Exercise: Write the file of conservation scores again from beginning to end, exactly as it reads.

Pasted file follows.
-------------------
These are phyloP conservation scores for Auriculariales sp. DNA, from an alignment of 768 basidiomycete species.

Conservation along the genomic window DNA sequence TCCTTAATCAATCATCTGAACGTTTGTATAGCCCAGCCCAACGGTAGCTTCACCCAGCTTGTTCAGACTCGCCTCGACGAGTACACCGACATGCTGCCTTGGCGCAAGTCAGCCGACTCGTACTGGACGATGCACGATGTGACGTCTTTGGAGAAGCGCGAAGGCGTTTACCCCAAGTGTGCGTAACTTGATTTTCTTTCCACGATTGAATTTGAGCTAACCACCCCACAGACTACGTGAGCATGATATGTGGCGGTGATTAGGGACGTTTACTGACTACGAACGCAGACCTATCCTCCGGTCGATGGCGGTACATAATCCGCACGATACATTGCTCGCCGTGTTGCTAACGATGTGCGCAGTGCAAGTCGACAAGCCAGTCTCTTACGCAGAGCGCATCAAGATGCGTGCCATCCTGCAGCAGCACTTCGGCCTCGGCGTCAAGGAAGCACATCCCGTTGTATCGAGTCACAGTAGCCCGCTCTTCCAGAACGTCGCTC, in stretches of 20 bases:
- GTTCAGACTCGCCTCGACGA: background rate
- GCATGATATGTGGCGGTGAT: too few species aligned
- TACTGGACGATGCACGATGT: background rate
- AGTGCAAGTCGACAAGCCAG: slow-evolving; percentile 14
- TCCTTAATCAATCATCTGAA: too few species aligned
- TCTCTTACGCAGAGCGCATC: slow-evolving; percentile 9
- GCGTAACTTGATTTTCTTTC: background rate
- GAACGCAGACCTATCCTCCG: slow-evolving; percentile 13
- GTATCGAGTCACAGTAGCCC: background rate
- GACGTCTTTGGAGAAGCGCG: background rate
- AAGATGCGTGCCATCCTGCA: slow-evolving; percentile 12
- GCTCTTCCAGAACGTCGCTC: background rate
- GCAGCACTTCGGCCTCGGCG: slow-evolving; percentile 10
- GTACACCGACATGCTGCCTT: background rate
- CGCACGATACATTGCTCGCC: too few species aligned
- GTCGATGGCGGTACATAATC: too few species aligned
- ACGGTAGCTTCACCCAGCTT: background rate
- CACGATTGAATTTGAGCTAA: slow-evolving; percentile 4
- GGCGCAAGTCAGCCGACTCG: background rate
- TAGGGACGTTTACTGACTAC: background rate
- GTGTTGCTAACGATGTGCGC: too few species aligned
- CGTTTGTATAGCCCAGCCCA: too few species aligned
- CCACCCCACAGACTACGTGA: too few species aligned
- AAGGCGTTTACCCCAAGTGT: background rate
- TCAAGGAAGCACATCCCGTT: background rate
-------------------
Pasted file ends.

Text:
These are phyloP conservation scores for Auriculariales sp. DNA, from an alignment of 768 basidiomycete species.

Conservation along the genomic window DNA sequence TCCTTAATCAATCATCTGAACGTTTGTATAGCCCAGCCCAACGGTAGCTTCACCCAGCTTGTTCAGACTCGCCTCGACGAGTACACCGACATGCTGCCTTGGCGCAAGTCAGCCGACTCGTACTGGACGATGCACGATGTGACGTCTTTGGAGAAGCGCGAAGGCGTTTACCCCAAGTGTGCGTAACTTGATTTTCTTTCCACGATTGAATTTGAGCTAACCACCCCACAGACTACGTGAGCATGATATGTGGCGGTGATTAGGGACGTTTACTGACTACGAACGCAGACCTATCCTCCGGTCGATGGCGGTACATAATCCGCACGATACATTGCTCGCCGTGTTGCTAACGATGTGCGCAGTGCAAGTCGACAAGCCAGTCTCTTACGCAGAGCGCATCAAGATGCGTGCCATCCTGCAGCAGCACTTCGGCCTCGGCGTCAAGGAAGCACATCCCGTTGTATCGAGTCACAGTAGCCCGCTCTTCCAGAACGTCGCTC, in stretches of 20 bases:
- GTTCAGACTCGCCTCGACGA: background rate
- GCATGATATGTGGCGGTGAT: too few species aligned
- TACTGGACGATGCACGATGT: background rate
- AGTGCAAGTCGACAAGCCAG: slow-evolving; percentile 14
- TCCTTAATCAATCATCTGAA: too few species aligned
- TCTCTTACGCAGAGCGCATC: slow-evolving; percentile 9
- GCGTAACTTGATTTTCTTTC: background rate
- GAACGCAGACCTATCCTCCG: slow-evolving; percentile 13
- GTATCGAGTCACAGTAGCCC: background rate
- GACGTCTTTGGAGAAGCGCG: background rate
- AAGATGCGTGCCATCCTGCA: slow-evolving; percentile 12
- GCTCTTCCAGAACGTCGCTC: background rate
- GCAGCACTTCGGCCTCGGCG: slow-evolving; percentile 10
- GTACACCGACATGCTGCCTT: background rate
- CGCACGATACATTGCTCGCC: too few species aligned
- GTCGATGGCGGTACATAATC: too few species aligned
- ACGGTAGCTTCACCCAGCTT: background rate
- CACGATTGAATTTGAGCTAA: slow-evolving; percentile 4
- GGCGCAAGTCAGCCGACTCG: background rate
- TAGGGACGTTTACTGACTAC: background rate
- GTGTTGCTAACGATGTGCGC: too few species aligned
- CGTTTGTATAGCCCAGCCCA: too few species aligned
- CCACCCCACAGACTACGTGA: too few species aligned
- AAGGCGTTTACCCCAAGTGT: background rate
- TCAAGGAAGCACATCCCGTT: background rate